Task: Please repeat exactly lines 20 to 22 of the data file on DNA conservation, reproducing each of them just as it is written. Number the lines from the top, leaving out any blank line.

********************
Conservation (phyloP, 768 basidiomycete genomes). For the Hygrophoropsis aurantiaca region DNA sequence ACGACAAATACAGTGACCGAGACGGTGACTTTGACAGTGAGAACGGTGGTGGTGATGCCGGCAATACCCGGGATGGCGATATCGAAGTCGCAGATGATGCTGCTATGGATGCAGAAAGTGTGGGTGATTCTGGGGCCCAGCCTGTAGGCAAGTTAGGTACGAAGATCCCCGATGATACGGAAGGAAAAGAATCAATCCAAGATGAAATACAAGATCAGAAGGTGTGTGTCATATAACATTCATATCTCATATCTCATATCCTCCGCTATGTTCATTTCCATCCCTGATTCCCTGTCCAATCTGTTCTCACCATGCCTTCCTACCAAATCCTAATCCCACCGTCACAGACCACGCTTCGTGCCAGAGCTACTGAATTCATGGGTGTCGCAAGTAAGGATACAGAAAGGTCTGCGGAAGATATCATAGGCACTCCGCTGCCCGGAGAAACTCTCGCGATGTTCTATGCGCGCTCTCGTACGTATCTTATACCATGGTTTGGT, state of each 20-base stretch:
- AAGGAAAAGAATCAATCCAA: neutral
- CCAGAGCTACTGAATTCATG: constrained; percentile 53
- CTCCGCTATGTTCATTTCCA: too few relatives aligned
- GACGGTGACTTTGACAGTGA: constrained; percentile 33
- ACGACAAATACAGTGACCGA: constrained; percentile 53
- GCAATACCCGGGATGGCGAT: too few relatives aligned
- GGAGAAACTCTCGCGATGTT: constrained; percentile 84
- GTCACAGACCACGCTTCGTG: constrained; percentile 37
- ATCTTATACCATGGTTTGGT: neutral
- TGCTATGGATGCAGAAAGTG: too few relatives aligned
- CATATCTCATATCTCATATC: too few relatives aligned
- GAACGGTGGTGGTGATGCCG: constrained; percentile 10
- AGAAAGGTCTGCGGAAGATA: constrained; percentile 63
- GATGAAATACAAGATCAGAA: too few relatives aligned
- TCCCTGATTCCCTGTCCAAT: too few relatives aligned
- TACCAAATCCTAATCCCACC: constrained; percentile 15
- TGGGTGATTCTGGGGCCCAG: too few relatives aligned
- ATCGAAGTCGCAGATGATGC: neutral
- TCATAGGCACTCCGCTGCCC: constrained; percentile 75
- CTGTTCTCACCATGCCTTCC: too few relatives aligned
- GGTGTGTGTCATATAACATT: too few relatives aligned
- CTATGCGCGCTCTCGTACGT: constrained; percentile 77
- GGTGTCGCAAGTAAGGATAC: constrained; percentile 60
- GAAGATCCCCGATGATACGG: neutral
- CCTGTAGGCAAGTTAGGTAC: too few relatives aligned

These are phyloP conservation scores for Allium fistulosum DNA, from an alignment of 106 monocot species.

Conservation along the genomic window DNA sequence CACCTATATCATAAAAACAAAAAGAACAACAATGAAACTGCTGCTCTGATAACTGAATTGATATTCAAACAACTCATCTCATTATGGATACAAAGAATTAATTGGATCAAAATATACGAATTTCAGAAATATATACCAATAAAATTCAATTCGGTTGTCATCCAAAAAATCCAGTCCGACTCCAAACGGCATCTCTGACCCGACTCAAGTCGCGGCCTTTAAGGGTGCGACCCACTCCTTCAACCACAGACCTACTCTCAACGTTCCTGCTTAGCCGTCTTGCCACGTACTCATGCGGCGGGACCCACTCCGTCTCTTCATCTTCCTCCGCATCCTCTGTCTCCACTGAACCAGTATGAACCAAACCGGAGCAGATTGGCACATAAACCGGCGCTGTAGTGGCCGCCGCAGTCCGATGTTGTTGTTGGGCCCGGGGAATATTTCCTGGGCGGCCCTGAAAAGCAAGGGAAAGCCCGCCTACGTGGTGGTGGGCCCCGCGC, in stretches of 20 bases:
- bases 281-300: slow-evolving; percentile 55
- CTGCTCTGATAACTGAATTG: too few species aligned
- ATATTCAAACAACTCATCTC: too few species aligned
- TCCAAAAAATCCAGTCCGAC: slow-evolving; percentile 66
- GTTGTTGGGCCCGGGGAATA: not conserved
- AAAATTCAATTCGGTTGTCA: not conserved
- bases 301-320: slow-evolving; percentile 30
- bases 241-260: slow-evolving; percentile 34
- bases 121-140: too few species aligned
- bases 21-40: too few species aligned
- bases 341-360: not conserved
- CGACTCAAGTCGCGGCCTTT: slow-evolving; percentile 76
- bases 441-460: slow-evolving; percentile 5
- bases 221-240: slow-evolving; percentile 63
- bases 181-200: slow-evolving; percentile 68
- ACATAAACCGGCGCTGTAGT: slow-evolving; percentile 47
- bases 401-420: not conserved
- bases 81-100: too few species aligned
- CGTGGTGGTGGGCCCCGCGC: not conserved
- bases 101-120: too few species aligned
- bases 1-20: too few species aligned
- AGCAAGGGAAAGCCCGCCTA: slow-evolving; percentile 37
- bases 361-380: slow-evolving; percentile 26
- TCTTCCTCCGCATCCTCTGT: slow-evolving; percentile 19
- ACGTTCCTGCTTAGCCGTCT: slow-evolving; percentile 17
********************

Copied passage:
- TCATAGGCACTCCGCTGCCC: constrained; percentile 75
- CTGTTCTCACCATGCCTTCC: too few relatives aligned
- GGTGTGTGTCATATAACATT: too few relatives aligned